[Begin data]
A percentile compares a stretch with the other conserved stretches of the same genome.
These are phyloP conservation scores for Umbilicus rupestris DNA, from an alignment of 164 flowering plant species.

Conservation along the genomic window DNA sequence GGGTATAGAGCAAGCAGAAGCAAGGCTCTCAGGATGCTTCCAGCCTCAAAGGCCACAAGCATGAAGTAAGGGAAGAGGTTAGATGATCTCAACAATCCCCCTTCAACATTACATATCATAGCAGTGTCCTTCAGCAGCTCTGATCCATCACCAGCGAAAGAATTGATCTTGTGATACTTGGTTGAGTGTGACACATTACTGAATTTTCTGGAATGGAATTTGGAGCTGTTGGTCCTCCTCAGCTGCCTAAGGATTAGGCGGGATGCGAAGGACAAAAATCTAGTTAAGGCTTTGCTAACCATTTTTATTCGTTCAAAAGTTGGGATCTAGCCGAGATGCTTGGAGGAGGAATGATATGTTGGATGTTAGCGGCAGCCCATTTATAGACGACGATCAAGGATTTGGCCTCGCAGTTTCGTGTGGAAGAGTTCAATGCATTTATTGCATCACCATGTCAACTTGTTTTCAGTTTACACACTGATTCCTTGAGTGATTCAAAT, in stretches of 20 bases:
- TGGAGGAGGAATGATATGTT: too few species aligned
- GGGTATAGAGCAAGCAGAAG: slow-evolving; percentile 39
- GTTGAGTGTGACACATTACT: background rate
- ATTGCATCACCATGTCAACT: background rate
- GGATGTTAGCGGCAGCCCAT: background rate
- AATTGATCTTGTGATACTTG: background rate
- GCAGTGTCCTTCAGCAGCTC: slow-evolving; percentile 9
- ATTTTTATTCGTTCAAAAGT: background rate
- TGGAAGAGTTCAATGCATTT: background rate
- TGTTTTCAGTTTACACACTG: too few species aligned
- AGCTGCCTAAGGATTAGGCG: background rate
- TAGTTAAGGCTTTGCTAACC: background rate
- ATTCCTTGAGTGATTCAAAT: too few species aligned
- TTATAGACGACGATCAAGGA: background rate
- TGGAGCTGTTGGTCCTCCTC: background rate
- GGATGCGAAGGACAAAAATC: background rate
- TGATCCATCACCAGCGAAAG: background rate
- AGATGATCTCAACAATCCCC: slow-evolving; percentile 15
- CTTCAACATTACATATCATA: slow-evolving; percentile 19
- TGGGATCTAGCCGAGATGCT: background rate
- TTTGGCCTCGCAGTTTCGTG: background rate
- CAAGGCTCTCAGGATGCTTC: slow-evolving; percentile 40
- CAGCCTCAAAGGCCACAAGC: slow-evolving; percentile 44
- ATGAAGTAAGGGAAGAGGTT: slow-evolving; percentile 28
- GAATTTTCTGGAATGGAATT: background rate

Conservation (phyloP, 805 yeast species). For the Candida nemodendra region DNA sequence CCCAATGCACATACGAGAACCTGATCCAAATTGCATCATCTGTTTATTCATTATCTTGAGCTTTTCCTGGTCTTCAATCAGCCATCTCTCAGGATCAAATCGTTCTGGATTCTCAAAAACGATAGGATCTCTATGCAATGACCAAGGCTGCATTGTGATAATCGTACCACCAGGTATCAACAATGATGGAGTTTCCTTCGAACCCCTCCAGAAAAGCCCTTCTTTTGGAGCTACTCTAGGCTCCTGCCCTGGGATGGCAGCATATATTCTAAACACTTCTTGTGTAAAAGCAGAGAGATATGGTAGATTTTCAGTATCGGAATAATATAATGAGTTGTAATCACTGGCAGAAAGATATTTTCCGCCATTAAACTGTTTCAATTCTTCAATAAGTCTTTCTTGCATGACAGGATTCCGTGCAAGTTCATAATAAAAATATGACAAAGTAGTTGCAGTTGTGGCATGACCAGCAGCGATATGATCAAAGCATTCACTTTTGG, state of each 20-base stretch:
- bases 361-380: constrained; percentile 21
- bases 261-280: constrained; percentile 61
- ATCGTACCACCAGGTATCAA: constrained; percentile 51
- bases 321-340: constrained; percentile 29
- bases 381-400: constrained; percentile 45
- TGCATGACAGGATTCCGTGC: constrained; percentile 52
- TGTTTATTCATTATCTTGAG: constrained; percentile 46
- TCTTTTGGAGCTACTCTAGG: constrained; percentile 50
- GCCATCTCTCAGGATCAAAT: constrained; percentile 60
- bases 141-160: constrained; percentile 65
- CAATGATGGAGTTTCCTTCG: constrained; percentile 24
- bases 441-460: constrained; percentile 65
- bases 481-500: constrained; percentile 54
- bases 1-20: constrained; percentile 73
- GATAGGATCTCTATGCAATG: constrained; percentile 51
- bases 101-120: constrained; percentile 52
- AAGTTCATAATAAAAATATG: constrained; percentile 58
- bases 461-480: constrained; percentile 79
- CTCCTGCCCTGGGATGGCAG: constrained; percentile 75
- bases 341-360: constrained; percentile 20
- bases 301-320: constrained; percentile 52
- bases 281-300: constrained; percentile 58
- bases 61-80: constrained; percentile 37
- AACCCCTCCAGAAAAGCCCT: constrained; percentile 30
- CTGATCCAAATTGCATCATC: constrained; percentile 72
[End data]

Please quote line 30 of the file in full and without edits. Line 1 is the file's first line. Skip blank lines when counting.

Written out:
- bases 361-380: constrained; percentile 21